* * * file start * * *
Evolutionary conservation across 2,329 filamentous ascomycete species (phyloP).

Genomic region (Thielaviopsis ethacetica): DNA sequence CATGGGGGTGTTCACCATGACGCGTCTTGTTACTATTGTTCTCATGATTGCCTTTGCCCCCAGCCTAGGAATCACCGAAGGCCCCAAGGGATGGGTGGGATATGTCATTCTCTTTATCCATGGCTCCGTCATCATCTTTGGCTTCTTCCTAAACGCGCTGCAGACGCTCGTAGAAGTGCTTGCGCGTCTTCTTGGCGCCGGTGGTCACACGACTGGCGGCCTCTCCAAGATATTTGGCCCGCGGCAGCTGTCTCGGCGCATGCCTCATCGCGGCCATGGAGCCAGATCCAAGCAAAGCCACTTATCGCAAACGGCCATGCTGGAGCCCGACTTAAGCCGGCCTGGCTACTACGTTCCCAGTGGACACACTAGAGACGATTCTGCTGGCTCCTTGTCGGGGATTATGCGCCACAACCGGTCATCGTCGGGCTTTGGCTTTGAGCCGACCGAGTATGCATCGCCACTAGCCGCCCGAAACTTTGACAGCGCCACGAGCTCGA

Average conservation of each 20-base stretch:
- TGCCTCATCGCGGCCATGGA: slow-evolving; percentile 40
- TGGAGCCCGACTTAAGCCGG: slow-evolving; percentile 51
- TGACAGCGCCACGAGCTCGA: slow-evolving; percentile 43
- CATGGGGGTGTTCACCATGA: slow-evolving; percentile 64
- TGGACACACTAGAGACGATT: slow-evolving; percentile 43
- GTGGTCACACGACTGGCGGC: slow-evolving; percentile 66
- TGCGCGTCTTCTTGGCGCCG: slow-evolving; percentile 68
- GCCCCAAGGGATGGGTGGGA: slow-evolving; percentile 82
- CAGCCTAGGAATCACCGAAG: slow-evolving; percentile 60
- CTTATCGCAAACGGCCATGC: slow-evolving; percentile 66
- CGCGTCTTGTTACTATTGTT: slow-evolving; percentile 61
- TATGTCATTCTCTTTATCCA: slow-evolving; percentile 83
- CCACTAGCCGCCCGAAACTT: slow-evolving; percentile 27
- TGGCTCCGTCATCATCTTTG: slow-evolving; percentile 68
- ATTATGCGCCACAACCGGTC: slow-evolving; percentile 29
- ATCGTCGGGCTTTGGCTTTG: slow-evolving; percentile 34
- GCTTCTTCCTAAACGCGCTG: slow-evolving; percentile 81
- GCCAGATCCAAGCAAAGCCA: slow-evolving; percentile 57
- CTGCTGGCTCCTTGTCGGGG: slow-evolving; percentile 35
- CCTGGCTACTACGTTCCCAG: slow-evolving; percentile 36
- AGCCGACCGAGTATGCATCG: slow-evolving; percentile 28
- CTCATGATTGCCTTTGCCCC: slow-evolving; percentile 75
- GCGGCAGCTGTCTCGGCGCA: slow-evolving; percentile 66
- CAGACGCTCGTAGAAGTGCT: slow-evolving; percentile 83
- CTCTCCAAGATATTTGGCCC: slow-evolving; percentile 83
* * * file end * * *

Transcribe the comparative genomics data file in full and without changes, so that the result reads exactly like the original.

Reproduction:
Evolutionary conservation across 2,329 filamentous ascomycete species (phyloP).

Genomic region (Thielaviopsis ethacetica): DNA sequence CATGGGGGTGTTCACCATGACGCGTCTTGTTACTATTGTTCTCATGATTGCCTTTGCCCCCAGCCTAGGAATCACCGAAGGCCCCAAGGGATGGGTGGGATATGTCATTCTCTTTATCCATGGCTCCGTCATCATCTTTGGCTTCTTCCTAAACGCGCTGCAGACGCTCGTAGAAGTGCTTGCGCGTCTTCTTGGCGCCGGTGGTCACACGACTGGCGGCCTCTCCAAGATATTTGGCCCGCGGCAGCTGTCTCGGCGCATGCCTCATCGCGGCCATGGAGCCAGATCCAAGCAAAGCCACTTATCGCAAACGGCCATGCTGGAGCCCGACTTAAGCCGGCCTGGCTACTACGTTCCCAGTGGACACACTAGAGACGATTCTGCTGGCTCCTTGTCGGGGATTATGCGCCACAACCGGTCATCGTCGGGCTTTGGCTTTGAGCCGACCGAGTATGCATCGCCACTAGCCGCCCGAAACTTTGACAGCGCCACGAGCTCGA

Average conservation of each 20-base stretch:
- TGCCTCATCGCGGCCATGGA: slow-evolving; percentile 40
- TGGAGCCCGACTTAAGCCGG: slow-evolving; percentile 51
- TGACAGCGCCACGAGCTCGA: slow-evolving; percentile 43
- CATGGGGGTGTTCACCATGA: slow-evolving; percentile 64
- TGGACACACTAGAGACGATT: slow-evolving; percentile 43
- GTGGTCACACGACTGGCGGC: slow-evolving; percentile 66
- TGCGCGTCTTCTTGGCGCCG: slow-evolving; percentile 68
- GCCCCAAGGGATGGGTGGGA: slow-evolving; percentile 82
- CAGCCTAGGAATCACCGAAG: slow-evolving; percentile 60
- CTTATCGCAAACGGCCATGC: slow-evolving; percentile 66
- CGCGTCTTGTTACTATTGTT: slow-evolving; percentile 61
- TATGTCATTCTCTTTATCCA: slow-evolving; percentile 83
- CCACTAGCCGCCCGAAACTT: slow-evolving; percentile 27
- TGGCTCCGTCATCATCTTTG: slow-evolving; percentile 68
- ATTATGCGCCACAACCGGTC: slow-evolving; percentile 29
- ATCGTCGGGCTTTGGCTTTG: slow-evolving; percentile 34
- GCTTCTTCCTAAACGCGCTG: slow-evolving; percentile 81
- GCCAGATCCAAGCAAAGCCA: slow-evolving; percentile 57
- CTGCTGGCTCCTTGTCGGGG: slow-evolving; percentile 35
- CCTGGCTACTACGTTCCCAG: slow-evolving; percentile 36
- AGCCGACCGAGTATGCATCG: slow-evolving; percentile 28
- CTCATGATTGCCTTTGCCCC: slow-evolving; percentile 75
- GCGGCAGCTGTCTCGGCGCA: slow-evolving; percentile 66
- CAGACGCTCGTAGAAGTGCT: slow-evolving; percentile 83
- CTCTCCAAGATATTTGGCCC: slow-evolving; percentile 83